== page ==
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From boardroom insights to the human side of leadership, six Maine business and nonprofit leaders shared lessons from their career paths at a Mainebiz forum in Freeport on Wednesday.
The event covered “60 ideas in 60 minutes” in a panel discussion moderated by Yellow Light Breen, president and CEO of the Maine Development Foundation.
In his introductory remarks, Breen said the speakers and their organizations “are six more reasons to be eminently hopeful” about Maine.
Representing a range of industries from higher education to real estate, the panelists brought their ideas to life with personal anecdotes and relatable takeaways. Around 165 people attended the morning event, which took place at the Hilton Garden Inn Freeport Downtown.
Here are some highlights from the conversation.
On the topic of embracing uncertainty, “it's difficult to do and will keep you up at night, but it will help you,” said Tom Watson, founder of Reveler Development, a real estate investment, development, construction and management company based in Portland and Wilmington, N.C.
Watson also spoke of the need to hire talent, using a hockey analogy to make a point about hiring someone who is able to put the puck into the goal.
“I always thought, if I can do it, everyone can do it,” said Watson. “Hire talent.”
On a more personal note, Watson talked about his long struggle with anxiety and depression. Today, he takes medicine and meditates, which he also recommends for others.
“Successful people meditate,” he said.
Watson was honored as a Mainebiz Business Leader of the Year in 2022.
Effective leaders welcome pushback on their own ideas, according to James Herbert, president of the University of New England.
He said that while employees frequently “try to read the tea leaves” to determine what the boss is thinking and go along with it, at UNE he aims to encourage a diversity of perspectives and foster an environment where people feel comfortable airing competing ideas.
Sometimes he will even throw a wrench in the works by presenting another perspective.
He also underscored the need to develop a thick skin when it comes to facing criticism, which comes with the territory of leadership.
“If you don’t have a couple of daggers in your back at any given time,” he said, “you’re not doing your job.”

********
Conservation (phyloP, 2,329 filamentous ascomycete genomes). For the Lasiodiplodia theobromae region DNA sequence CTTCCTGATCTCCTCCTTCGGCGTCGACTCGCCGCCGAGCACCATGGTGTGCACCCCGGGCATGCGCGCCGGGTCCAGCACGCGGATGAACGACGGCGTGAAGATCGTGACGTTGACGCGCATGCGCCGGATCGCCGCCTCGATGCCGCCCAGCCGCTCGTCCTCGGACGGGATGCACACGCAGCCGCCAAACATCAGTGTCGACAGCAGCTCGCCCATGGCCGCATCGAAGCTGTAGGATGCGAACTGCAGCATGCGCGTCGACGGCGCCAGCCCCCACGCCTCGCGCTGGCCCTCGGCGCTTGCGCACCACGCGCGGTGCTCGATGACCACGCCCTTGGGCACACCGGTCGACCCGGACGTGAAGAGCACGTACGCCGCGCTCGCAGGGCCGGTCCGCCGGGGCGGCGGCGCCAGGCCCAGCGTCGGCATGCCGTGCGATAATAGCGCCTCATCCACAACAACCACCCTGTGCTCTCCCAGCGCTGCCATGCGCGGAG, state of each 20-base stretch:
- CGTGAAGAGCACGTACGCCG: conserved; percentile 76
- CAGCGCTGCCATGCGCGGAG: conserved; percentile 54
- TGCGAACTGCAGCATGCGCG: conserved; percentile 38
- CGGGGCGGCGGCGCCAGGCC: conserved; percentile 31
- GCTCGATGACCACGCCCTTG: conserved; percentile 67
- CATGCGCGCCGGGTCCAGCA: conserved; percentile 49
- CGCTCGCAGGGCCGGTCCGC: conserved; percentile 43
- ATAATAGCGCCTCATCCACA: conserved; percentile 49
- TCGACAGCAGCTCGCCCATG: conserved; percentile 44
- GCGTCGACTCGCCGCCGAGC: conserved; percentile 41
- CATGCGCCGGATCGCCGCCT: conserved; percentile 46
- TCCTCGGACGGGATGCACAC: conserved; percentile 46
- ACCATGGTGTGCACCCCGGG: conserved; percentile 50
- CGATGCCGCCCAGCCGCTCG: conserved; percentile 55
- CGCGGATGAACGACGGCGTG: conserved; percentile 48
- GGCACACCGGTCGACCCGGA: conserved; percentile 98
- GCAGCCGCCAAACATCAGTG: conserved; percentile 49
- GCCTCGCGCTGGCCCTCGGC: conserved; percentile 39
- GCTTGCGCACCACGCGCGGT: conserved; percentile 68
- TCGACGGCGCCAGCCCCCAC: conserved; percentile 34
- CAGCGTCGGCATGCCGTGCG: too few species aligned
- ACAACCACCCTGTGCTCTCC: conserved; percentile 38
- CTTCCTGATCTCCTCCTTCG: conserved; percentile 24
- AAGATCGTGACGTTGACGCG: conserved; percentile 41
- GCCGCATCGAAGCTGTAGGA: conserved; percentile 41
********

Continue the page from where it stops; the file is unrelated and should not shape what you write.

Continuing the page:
Rather than focusing on achieving work-life balance, Brian Corcoran, founder and CEO of Shamrock Sports & Entertainment, suggests aiming for a “work-life blend” as he and his wife have sought to do.
“Time is our most precious asset,” he said, highlighting the importance of finding ways to unite one’s community, corporate and friend relations.
While that’s challenging given everyone’s busy lives, Corcoran recommends finding ways of complementing rather than competing against the daily grind. One way he does that is via family ski trips to Sugarloaf.
“You have to make lifestyle choices,” he said, saying it’s important to stay active and well, both mentally as well as physically. Corcoran was honored on the Mainebiz Next list in 2016.
Malinda Gagnon, CEO of Uprise Partners, a Portland-based technology company, said we all have the ability to know when something is off or right.
“When COVID hit in 2020, we were barely in year two of business and we wanted to offer health insurance,” said Gagnon. “Then the world changed. So financially it would be a good idea to step back and wait. But I knew in my gut we needed to move forward with the initial plan. By offering health insurance, we have grown like crazy and gained employees.”
“A time when I didn't go with my gut was when I mashed two companies together and it didn’t work,” said Gagnon. “Took me a while to untangle this but we are all learning.”
Elizabeth McLellan, founder and CEO of Partners for World Health, said to always put your best foot forward because you never know who’s in the audience.
Put a smile on your face, be engaging, you don’t know who your audience is and you might impact someone in a great way, she said.
“You might receive a phone call from someone in that audience offering to buy you a storage space; that's what happened to me,” said McLellan.
McLellan, whose organization aims to improve health care around the world by improving the medical supply chain, was honored as a Mainebiz Woman to Watch in 2020.
Jacqueline Edmondson, president of the University of Southern Maine, talked about the importance of relationships and listening to people.
Knowing that some people wait weeks to get on her calendar, she said, “when they come in they deserve my full attention.”
Toward the end of the discussion, Edmondson recalled a former mentor once telling her, “Don’t think you’re special.” She interpreted that as encouragement to learn from others’ experiences and that if you make a mistake, “it’s not the end of the opportunity, you can keep moving forward.”
Edmondson, who took the helm at USM last year, will be inaugurated as the school's 14th president at an afternoon ceremony today in Portland.
Wednesday’s lessons hit home for a number of attendees, including Gretchen Johnson, director of strategic partnerships at Preti Flaherty, a Portland-based law firm.
“I was most struck by the focus on collaboration, listening and vulnerability in leadership,” she said. “It’s not unusual to think of CEOs in terms of stoic absolutism, focused on the bottom line. These leaders epitomize a human-centric leadership model, focused on understanding and emotion. It is gratifying to see success in this way.”